Facts concerning the early clergyman come from Judge James W. Crumley who provided the Chronicle with the story and an 1871 graduating exercises program. I wrote a “Yesteryear” column detailing that document on 9-29-2008. The program makes no mention of Rev. DeBusk.
According to Crumley, the preacher, a quiet and unassuming lad with a great ambition for education, was the son of a poor family from southwest Virginia. His desire to enroll at Emory and Henry College was clouded by financial impossibility. However, through the guiding of his mother, he enrolled at the school. During his enrollment there, his mother was always in the shadows assisting her son by carrying food to him three times a week and giving him the few pennies that she had saved.
Upon completion of his college studies, DeBusk had achieved a superior scholastic record, but he lacked enough money to pay his diploma fee. He addressed the dilemma by entering an oratory contest and won top prize, which included the Robinson Prize metal. This allowed him to pay his debt with the school.
At E&H, it was customary for the victor to publicly hang the medal about the neck of his sweetheart. When DeBusk won, the crowd exploded with applause but became quiet when the prized medal was placed in his hand. Everyone wondered which fortunate lady would be chosen as the recipient. He walked down the platform to the rear of the room where he singled out a plain looking countrywoman with a checked sunbonnet tied to her arm. Taking the woman by the hand, he drew her to her feet, and proudly hung the gold emblem of distinction around her neck. His sweetheart fittingly was his hard-working mother.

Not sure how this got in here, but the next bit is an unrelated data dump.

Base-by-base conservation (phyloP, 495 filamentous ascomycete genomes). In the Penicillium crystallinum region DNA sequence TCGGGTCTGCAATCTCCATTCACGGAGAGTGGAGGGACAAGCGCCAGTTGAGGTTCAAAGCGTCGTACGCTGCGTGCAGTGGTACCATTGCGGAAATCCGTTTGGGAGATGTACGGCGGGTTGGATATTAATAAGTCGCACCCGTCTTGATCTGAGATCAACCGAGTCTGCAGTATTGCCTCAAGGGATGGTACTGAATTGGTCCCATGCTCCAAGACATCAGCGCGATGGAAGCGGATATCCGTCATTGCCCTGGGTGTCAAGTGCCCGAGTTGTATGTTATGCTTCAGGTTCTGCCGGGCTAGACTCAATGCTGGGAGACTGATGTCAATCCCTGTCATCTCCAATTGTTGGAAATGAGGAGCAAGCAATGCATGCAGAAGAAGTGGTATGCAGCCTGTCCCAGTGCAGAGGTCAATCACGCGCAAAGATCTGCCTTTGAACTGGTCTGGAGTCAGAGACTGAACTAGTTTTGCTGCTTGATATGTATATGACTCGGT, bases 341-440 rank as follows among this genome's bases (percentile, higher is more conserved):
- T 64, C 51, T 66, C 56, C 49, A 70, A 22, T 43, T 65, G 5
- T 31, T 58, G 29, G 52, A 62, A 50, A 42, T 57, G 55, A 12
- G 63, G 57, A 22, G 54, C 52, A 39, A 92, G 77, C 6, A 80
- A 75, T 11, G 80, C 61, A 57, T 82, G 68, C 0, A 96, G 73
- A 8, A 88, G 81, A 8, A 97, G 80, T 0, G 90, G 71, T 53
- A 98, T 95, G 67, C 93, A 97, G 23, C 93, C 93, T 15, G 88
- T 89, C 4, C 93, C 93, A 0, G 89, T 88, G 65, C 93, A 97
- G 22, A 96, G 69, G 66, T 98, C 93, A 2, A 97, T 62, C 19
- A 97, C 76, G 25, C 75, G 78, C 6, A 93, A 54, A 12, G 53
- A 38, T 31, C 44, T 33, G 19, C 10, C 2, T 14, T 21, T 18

Later, DeBusk brought his mother with him to Johnson City where she became a teacher in the lower grades of his school. He also brought his brother-in-law, Wylie W Smith, and brother, William, with him. They attended Science Hill and later graduated from Emory and Henry College. In time, DeBusk married a Smith lady from Southwest Virginia.
If anyone can provide additional information to authenticate or refute the Chronicle’s claim that Samuel DeBusk was the founder of SHHS, I would like to hear from you.